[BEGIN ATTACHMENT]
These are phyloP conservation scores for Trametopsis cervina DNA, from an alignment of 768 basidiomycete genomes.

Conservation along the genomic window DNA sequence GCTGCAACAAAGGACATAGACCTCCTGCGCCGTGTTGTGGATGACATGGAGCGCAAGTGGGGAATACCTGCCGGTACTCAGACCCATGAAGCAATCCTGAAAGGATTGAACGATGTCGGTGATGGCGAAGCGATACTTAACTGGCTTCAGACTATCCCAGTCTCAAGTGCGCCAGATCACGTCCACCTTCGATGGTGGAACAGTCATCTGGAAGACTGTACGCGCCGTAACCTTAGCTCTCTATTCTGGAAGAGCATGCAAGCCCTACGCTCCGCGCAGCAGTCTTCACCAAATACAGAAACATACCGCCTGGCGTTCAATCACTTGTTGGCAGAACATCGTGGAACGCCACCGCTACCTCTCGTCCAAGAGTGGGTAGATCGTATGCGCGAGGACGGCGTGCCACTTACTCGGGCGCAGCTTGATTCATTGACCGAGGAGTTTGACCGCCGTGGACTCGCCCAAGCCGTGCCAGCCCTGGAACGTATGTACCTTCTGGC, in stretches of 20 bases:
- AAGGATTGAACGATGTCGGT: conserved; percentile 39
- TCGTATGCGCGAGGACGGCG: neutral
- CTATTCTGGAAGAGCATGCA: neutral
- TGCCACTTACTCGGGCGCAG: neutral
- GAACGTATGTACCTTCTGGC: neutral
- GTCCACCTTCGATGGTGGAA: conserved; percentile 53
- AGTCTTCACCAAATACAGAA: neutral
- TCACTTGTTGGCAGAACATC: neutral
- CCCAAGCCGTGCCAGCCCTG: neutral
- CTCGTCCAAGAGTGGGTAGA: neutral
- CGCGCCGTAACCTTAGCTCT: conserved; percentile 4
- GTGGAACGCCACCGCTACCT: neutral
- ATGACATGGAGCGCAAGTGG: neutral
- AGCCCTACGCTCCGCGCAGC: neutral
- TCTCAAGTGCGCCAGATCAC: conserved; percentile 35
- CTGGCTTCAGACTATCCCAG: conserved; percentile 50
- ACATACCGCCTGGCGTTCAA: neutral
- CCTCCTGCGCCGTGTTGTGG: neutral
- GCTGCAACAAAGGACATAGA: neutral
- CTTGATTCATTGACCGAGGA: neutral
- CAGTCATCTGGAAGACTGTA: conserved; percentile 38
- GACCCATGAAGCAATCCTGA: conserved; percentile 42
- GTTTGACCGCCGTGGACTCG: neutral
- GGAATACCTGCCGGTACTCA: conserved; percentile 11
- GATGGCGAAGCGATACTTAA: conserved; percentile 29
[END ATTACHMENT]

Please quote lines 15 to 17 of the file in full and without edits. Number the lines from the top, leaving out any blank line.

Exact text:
- ATGACATGGAGCGCAAGTGG: neutral
- AGCCCTACGCTCCGCGCAGC: neutral
- TCTCAAGTGCGCCAGATCAC: conserved; percentile 35